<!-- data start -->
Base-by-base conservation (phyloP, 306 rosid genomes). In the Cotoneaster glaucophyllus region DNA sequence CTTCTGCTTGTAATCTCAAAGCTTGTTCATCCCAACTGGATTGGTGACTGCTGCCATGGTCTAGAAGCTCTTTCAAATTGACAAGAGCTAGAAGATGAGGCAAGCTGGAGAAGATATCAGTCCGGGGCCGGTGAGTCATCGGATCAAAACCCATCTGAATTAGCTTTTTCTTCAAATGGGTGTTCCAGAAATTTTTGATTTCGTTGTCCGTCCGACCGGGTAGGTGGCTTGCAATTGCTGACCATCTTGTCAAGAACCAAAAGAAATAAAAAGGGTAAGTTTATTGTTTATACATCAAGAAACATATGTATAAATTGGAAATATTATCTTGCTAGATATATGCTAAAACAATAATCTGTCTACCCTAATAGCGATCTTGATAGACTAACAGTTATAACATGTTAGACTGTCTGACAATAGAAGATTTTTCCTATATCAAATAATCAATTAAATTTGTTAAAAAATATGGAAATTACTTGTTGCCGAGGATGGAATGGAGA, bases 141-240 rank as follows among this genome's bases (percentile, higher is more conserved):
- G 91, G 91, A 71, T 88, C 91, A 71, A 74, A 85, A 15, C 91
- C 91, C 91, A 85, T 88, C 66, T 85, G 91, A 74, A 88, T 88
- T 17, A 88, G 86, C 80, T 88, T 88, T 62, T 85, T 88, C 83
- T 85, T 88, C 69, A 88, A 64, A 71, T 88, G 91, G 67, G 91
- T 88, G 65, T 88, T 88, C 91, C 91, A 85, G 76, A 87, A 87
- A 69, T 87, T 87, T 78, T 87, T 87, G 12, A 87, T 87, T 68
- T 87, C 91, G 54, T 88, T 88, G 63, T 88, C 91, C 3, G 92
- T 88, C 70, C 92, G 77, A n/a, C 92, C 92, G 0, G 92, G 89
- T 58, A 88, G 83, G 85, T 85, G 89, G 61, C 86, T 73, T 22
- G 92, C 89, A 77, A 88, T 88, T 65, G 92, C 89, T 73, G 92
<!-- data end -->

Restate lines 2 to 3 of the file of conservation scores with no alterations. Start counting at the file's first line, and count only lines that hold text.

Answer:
- G 91, G 91, A 71, T 88, C 91, A 71, A 74, A 85, A 15, C 91
- C 91, C 91, A 85, T 88, C 66, T 85, G 91, A 74, A 88, T 88